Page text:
Tips/Training

Poynter Results

  • Tips/Training

    Article

    4 'breath test' questions to diagnose your story leads

    The first words of any story are critical. With that precious beginning, you offer your audience a promise that your story is worth their time. That’s the heavy-duty job of your lead.

    Occasionally leads will seem to magically fly onto the computer screen. But, more often, they are the product of hard work of writing and revising. Use the “breath test” to diagnose whether your efforts will pay off with clear, engaging copy.

    Read your lead aloud and ask yourself these questions:

  • Tips/Training

    Article

    How to choose an approach that resolves conflict

    There are many styles of conflict resolution--from competition to avoidance. Experts say each of us tends to have a “default style.” Yet our preferred approach won't work in every situation.

    You need to understand each style, especially if you are in a leadership role in your organization, and when to use it. Here are five styles, drawn from the work of conflict scholars Kenneth Thomas and Ralph Kilmann, and tips on using them effectively.

    Competition

  • Tips/Training

    Article

    11 questions to ask before sharing graphic photos, video

    Images and videos can be powerful tools to describe extremely difficult subjects. And digital cameras, smartphones and emerging storytelling tools make it easier than ever to share a dizzying array of news images. Yet many of these can be graphic or gruesome.

    Here are some questions to help you decide what, where or whether to broadcast, publish or share visually explicit photos and video.

  • Tips/Training

    Article

    5 fact-checking tips for editors

    Facts matter in all types of writing, especially in news and informational texts. Errors of fact can damage a writer's credibility and cause embarrassment, and they can irritate readers. Many fact errors are preventable, and that's where editors come in. Your first step is to identify the potential fact errors in the writing. Here are next steps:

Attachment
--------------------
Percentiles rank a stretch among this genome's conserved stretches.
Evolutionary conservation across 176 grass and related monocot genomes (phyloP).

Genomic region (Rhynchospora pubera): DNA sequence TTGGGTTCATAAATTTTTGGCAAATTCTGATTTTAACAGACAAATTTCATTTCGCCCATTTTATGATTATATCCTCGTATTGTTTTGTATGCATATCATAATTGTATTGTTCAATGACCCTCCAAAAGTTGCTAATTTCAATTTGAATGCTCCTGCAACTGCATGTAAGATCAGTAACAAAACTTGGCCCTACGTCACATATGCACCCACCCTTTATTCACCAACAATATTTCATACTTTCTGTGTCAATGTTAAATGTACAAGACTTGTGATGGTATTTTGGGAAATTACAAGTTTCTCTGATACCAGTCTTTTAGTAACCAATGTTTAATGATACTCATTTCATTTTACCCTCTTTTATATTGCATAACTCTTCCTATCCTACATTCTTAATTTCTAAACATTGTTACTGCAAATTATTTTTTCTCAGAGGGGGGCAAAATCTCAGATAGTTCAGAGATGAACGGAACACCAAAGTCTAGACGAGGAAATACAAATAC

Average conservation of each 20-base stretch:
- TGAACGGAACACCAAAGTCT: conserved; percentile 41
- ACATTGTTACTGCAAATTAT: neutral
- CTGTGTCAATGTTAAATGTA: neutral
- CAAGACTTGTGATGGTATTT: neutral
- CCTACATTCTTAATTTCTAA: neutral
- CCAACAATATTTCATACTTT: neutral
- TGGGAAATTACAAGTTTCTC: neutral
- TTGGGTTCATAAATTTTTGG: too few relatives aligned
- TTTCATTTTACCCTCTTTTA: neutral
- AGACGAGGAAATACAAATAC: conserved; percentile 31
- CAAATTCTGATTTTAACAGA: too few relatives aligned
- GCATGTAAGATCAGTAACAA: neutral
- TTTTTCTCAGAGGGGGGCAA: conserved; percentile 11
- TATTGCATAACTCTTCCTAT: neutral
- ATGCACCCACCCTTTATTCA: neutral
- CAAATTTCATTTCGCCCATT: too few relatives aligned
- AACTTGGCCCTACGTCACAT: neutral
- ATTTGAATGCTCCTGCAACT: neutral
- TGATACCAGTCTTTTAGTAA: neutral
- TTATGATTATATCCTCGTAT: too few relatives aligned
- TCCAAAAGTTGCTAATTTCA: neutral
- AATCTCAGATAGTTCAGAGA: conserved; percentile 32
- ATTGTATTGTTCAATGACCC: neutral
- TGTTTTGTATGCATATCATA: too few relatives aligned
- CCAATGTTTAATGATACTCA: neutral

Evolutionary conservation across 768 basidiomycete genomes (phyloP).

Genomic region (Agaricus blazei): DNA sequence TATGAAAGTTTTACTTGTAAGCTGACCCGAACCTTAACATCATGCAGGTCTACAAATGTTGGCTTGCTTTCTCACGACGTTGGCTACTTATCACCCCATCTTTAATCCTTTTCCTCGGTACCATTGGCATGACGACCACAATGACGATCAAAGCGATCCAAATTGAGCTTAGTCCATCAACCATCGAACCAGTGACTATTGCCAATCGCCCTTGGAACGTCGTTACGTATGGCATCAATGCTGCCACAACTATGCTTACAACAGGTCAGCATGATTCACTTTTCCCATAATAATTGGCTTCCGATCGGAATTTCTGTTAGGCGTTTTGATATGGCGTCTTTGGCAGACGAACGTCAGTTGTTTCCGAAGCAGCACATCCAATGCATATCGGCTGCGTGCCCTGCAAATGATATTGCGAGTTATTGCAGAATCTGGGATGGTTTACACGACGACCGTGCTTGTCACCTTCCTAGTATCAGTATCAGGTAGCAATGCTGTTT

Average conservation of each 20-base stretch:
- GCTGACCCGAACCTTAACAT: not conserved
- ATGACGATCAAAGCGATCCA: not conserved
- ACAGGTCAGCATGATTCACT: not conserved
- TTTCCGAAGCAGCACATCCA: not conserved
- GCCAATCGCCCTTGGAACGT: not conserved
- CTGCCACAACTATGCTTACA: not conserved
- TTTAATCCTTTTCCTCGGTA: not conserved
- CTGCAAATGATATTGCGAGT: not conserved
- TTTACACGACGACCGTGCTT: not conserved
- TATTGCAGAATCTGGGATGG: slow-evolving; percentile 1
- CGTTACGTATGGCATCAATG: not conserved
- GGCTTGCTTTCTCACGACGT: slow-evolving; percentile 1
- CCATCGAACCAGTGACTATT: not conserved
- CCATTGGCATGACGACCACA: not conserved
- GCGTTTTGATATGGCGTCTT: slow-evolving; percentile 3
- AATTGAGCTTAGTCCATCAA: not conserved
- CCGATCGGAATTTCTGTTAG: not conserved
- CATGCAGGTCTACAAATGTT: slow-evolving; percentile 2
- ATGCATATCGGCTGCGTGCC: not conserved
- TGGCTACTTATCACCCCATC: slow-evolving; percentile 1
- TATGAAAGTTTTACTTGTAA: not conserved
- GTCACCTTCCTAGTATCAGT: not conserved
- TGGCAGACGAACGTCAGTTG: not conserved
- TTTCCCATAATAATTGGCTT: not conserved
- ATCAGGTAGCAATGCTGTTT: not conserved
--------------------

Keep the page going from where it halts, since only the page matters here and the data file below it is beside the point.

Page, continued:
• Tips/Training

    Article

    8 headline tips to draw readers on social media

    Stories fill social media platforms in a continuous stream, so drawing readers to your work gets more difficult every day. Cutting through the social noise starts with sharper headlines that resonate with audiences. Here are eight tips for stronger headlines on social media.

  • Tips/Training

    Article

    10 questions for your headline-writing checklist

    • Is it accurate? There’s no such thing as “kind of” accurate. When you check a headline, take note of each word and make sure it’s correct.
    • Does it undersell the story? The headline might be accurate, but it might not make the story’s point strongly enough. The headline should be as strong as the content allows.
    • Does it oversell the story? You want it to be strong, but you don’t want to cheat the reader.
  • Tips/Training

    Article

    From competition to avoidance: 5 styles of conflict resolution

    Experts in conflict resolution say people tend to have a “default style” -- a preferred approach that typically we rely on. Here are five styles, drawn from the work of conflict scholars Kenneth Thomas and Ralph Kilmann. Which one are you apt use, especially in difficult conversations?

  • Tips/Training

    Article

    10 questions for your headline-writing checklist

    Headlines are lifelines to our readers. They grab attention, build trust and help time-pressed consumers focus on the stories they care most about. How do you ensure that they are engaging as well as accurate? Here are 10 questions to ask when you are writing (or editing) headlines.

 
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